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My childhood friend was killed by a police officer. America failed him — and so did I

Jack Merrill
·5-min read
Evanston is the first town in US to provide monetary reparations to its black residents  (REUTERS)
Evanston is the first town in US to provide monetary reparations to its black residents (REUTERS)

Recently, Evanston, Illinois became the first US city to begin issuing slavery reparations. And this week, the House voted to create a commission exploring legislation on further reparations for all Black Americans. It feels like change could be in the air.

I grew up in Evanston. Racial diversity was one of the reasons my parents chose to move there, as it had the only sizable Black community on Chicago’s North Shore. When I was in third grade, our school system was desegregated. The lines were redrawn, and the students of a previously segregated Black school were split between a number of grammar schools — one of which was mine, Miller Elementary.

To me, it didn’t seem like a big deal — I had a couple of Black friends in my class already who had lived within the old boundaries — but, of course, to most others, it was. Our desegregation made national news. Dr Martin Luther King mentioned Evanston in his speeches; he even visited. I knew none of this. I was eight years old.

A gregarious little kid, I developed a fast friendship with an outgoing Black student named Arthur Hutchinson who’d joined my class via desegregation. Everyone called him Earl. My best little buddy at the time was named Tim, and he and I immediately folded Earl into our lunch routine.

Every day, all the kids at Miller walked home for lunch. (Mothers back then were expected to be non-working homemakers waiting in their kitchens to feed their children: Miller didn’t even have a lunchroom.) As Tim and I lived close to each other, we would eat over at one or the others’ house each weekday, splitting time between them. With Earl living off in the other direction, we invited him to join us.

Us three little boys, two white and one Black, spent countless hours strolling home for lunch under the cool, green canopy of Evanston’s beautiful, century-old trees, or throwing snow at each other in the winter, all bundled up in scarves and mittens.

We laughed as we ate the egg salad sandwiches my mother served with soup or the peanut butter and jelly sandwiches Tim’s mother cut on the diagonal and served with potato chips. Tim and I didn’t ask Earl why he never invited us back to his. He lived somewhere over in the neighborhood that the white people I knew did their best to ignore. Maybe Earl’s mother worked, or maybe he felt bad because his house wasn’t as close to the lake as ours. I’ll never know.

We didn’t care where Earl lived. He was Loud, Daring and Funny, just like us. And now that Evanston had leveled the playing field by equalizing our educational opportunities, a sparkling future lay ahead for all three of us, we were sure. Our very friendship was the result of Evanston’s commitment to the Promise of Equality.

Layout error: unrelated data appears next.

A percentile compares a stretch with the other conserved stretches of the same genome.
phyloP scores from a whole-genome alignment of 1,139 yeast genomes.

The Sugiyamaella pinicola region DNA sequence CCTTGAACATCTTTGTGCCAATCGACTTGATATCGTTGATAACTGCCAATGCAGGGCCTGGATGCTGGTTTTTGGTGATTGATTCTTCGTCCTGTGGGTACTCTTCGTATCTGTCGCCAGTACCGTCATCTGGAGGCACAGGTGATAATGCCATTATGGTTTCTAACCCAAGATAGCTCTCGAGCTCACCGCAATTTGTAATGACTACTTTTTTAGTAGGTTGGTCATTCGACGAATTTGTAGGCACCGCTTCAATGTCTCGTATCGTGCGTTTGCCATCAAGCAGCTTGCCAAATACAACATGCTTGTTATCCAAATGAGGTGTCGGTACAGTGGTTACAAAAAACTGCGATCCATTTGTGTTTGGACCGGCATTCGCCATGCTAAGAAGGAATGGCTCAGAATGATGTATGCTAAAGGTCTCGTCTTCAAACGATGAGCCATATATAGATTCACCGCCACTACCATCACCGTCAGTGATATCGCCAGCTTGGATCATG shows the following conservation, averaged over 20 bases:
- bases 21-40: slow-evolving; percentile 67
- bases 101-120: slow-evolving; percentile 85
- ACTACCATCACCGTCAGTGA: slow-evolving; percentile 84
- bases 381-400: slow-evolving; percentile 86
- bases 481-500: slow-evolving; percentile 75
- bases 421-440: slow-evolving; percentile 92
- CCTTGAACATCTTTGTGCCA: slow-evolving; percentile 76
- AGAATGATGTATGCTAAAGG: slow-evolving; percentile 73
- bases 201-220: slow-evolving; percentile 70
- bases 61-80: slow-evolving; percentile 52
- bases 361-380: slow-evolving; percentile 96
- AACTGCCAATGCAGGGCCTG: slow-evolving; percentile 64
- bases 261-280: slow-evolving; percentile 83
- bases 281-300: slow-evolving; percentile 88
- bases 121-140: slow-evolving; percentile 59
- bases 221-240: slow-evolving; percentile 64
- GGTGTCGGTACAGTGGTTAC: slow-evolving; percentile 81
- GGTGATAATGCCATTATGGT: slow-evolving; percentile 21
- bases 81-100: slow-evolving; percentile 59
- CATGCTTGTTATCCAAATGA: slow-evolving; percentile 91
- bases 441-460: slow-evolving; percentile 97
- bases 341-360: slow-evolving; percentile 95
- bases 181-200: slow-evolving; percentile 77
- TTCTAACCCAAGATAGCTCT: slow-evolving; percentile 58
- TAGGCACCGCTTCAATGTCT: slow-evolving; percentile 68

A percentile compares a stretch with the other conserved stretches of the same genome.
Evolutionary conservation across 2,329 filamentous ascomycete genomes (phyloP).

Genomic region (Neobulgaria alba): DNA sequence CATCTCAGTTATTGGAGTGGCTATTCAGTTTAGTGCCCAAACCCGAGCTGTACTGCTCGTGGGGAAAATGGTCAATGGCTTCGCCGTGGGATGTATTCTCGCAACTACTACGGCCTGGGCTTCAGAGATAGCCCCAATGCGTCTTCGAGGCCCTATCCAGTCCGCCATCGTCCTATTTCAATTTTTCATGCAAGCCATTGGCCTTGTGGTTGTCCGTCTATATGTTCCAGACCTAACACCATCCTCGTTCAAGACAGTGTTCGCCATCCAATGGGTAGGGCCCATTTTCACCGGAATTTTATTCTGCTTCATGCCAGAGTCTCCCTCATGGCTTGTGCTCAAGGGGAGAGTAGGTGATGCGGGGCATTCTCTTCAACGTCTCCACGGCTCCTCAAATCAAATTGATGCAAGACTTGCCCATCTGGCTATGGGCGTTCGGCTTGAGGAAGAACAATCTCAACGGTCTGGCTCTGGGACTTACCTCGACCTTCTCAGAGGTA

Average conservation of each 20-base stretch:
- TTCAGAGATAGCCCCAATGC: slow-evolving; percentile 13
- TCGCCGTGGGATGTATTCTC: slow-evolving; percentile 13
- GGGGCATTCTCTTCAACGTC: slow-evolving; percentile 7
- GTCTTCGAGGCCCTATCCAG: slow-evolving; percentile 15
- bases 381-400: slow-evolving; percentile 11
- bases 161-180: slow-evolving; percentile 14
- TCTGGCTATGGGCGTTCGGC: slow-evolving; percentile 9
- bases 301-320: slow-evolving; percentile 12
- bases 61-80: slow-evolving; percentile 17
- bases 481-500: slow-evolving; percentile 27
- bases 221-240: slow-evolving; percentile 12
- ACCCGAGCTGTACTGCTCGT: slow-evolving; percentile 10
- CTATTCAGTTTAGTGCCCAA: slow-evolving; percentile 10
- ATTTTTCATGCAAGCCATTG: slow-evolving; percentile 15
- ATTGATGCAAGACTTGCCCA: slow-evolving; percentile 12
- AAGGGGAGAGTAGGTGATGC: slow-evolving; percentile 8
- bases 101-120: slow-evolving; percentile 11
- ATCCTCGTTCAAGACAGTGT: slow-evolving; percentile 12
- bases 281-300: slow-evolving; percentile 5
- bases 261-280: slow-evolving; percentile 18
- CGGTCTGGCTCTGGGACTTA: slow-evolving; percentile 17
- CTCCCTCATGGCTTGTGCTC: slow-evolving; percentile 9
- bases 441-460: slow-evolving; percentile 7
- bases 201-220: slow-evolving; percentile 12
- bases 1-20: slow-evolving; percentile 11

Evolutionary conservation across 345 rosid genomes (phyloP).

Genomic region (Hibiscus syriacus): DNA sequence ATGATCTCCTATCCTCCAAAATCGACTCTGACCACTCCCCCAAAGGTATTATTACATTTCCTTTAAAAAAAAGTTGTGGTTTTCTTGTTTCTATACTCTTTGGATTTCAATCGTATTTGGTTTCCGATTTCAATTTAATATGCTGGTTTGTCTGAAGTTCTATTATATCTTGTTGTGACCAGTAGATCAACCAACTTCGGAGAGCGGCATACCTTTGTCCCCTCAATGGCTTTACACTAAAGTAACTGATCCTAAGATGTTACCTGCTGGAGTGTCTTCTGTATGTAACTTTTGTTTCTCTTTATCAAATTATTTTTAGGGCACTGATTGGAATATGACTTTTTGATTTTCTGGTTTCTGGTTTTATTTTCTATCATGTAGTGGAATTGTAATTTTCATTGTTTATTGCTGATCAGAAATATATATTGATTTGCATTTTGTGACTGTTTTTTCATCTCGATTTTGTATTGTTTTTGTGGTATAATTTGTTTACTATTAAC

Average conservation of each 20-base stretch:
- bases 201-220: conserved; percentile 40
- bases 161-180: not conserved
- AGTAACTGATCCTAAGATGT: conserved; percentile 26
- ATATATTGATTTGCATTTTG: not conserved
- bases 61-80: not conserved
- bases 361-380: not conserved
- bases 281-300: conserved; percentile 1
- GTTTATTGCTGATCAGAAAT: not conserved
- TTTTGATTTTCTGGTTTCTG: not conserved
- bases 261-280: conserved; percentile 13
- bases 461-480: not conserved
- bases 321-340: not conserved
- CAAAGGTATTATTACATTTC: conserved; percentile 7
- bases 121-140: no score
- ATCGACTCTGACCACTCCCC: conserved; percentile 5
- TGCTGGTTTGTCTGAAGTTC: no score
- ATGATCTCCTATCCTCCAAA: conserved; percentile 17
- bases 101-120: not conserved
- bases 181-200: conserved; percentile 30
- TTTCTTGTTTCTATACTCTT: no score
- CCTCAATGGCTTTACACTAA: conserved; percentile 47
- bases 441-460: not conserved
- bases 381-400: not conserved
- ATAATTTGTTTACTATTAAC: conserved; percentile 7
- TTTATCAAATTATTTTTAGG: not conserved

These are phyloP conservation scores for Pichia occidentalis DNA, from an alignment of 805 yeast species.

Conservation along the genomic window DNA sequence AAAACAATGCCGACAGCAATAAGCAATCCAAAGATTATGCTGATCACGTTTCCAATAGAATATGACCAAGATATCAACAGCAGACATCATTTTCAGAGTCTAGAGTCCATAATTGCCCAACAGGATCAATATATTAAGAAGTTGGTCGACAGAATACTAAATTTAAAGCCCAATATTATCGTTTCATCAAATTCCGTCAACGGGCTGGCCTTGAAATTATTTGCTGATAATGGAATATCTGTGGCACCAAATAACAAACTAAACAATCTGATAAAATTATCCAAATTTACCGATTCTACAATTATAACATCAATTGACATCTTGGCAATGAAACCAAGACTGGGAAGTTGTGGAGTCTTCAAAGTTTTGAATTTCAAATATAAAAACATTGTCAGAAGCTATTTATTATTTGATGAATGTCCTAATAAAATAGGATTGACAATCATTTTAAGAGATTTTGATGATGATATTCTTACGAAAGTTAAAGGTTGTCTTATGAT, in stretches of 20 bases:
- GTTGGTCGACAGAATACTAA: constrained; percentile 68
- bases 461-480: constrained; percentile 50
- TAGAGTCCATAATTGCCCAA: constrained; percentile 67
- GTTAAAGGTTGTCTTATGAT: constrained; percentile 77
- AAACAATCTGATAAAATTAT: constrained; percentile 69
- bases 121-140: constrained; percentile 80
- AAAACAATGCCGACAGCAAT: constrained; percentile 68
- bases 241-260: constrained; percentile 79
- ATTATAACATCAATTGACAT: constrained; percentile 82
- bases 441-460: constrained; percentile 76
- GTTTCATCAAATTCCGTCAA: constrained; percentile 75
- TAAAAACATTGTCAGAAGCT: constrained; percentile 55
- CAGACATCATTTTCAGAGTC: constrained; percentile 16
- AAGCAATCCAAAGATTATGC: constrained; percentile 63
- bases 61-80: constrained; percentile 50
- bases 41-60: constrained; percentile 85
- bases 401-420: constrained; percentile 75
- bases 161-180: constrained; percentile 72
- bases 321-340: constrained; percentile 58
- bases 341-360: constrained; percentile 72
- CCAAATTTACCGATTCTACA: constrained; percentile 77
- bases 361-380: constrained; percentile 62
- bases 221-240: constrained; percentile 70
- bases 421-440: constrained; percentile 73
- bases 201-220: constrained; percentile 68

But reality got in the way of all that. A couple years later, a fellow white student told me Earl had invited himself over to his house for lunch and his mother said Earl was “out of control” and no longer welcome. That hit me. I’d never thought of Earl as any more “out of control” than me, and my invitation hadn’t been rescinded. My childhood was filled with episodes of being yanked out of this class or that by one teacher or another. I was known for my pranks, and I had never been banned from anybody’s house.

The next school we moved on to as we grew older — Nichols Junior High School — had a cafeteria, so the whole going-home-for-lunch thing ended. Tim moved to California, and Earl and I drifted apart. Earl started dating a white girl who was a year or two younger than we were, the two of them becoming the anchors for a popular new crowd that formed around them.

The high school we ended up at, Evanston Township High School, was huge; my graduating class alone was over seventeen hundred kids. Earl and I laughed when we saw each other in the halls, but it was a big place and we lost track of one another. Word got back to me that Earl was in trouble now and then, but so was I. I figured that’s just what happened to guys like us who were Loud, Daring and Funny.

No matter how turbulent my time at school, I managed to slide through and graduate. Earl was not so lucky. I learned years later that he’d dropped out. I also learned that years after that, he was shot in the chest and killed by a Chicago police officer. The cop, whose name was never revealed in the police report, said that Earl had threatened him with a knife. Earl was carrying a fork. He was forty years old.

I don’t know what challenges Earl and his family faced in Evanston, but I can imagine. He and I were friends a lifetime ago, yet many of the problems he faced are still prevalent for Black boys and men. Evanston set the pace by moving in the right direction — but ultimately, America failed Earl. I now know that I, too, failed him, by believing that through desegregation alone we’d already achieved “equality”.

These days, I’m glad to see reparations programs making national news. If they’re able to advance what desegregation started, I have renewed hope for the little boys on those streets back in Evanston that Earl, Tim and I once walked on our way home for lunch. But for many like my Loud, Daring and Funny friend, progress is coming tragically late.

Jack Merrill is an actor and writer. He has a spoken memoir podcast called That Life Then

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